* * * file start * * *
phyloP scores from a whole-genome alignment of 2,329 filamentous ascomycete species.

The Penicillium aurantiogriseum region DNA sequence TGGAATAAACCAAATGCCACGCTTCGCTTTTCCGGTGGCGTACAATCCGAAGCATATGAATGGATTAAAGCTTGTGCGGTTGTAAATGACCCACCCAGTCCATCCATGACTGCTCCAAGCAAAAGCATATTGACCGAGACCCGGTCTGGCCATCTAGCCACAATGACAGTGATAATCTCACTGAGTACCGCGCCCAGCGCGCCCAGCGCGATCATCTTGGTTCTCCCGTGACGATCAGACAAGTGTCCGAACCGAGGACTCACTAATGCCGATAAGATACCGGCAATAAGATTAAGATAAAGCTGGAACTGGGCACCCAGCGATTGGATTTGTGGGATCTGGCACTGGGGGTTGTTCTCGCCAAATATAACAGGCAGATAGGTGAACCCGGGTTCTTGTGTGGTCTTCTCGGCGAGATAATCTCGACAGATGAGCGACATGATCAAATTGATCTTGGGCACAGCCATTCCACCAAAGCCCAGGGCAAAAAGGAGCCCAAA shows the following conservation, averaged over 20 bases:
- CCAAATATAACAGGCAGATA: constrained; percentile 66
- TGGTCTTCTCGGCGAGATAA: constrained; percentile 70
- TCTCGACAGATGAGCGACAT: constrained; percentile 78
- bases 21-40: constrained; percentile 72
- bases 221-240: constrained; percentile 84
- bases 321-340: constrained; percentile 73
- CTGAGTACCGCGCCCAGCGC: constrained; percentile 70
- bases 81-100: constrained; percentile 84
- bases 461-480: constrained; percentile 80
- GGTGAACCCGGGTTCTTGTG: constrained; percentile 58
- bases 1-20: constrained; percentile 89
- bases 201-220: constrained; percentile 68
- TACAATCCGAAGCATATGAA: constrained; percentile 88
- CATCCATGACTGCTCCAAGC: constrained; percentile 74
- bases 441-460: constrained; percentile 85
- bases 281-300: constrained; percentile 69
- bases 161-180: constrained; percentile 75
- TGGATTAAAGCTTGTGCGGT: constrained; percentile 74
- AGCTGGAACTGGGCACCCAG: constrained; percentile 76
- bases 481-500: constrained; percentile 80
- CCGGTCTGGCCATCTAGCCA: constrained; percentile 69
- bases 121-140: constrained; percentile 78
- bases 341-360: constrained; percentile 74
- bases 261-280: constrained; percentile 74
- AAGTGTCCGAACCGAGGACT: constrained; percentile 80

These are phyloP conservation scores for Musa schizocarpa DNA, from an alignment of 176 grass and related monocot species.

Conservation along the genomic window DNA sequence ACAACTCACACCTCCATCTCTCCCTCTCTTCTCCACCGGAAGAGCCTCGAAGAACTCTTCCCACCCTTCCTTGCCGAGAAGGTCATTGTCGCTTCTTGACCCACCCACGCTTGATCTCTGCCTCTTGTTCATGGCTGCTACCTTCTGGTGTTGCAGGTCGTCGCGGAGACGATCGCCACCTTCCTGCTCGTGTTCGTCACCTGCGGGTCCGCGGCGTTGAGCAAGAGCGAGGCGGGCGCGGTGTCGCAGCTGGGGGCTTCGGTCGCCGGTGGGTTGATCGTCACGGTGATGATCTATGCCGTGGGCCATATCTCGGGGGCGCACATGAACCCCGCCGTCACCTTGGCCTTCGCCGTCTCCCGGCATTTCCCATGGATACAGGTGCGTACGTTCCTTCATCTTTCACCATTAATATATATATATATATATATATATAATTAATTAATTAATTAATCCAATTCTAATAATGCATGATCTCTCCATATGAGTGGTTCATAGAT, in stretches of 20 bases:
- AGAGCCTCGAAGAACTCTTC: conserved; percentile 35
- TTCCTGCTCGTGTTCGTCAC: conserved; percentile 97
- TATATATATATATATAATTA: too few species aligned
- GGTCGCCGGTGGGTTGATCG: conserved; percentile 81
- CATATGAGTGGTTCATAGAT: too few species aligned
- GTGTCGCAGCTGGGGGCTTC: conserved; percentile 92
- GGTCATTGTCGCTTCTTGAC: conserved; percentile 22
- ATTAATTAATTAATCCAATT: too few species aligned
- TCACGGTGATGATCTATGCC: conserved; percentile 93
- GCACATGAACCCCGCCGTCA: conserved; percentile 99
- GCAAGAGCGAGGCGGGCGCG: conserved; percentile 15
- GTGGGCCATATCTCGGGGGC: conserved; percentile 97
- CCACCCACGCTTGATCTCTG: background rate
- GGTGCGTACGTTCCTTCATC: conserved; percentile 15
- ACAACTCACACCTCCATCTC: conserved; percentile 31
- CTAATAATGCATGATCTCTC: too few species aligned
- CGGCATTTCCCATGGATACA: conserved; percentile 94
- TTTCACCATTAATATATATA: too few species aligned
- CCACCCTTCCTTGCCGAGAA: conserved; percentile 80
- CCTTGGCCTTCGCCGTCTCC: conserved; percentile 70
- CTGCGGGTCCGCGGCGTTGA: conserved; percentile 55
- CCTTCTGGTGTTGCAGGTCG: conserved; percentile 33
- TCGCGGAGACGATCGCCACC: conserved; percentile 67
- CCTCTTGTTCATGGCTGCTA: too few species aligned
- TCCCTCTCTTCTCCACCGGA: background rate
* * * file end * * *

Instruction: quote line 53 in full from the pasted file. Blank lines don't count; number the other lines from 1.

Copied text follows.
- CCTCTTGTTCATGGCTGCTA: too few species aligned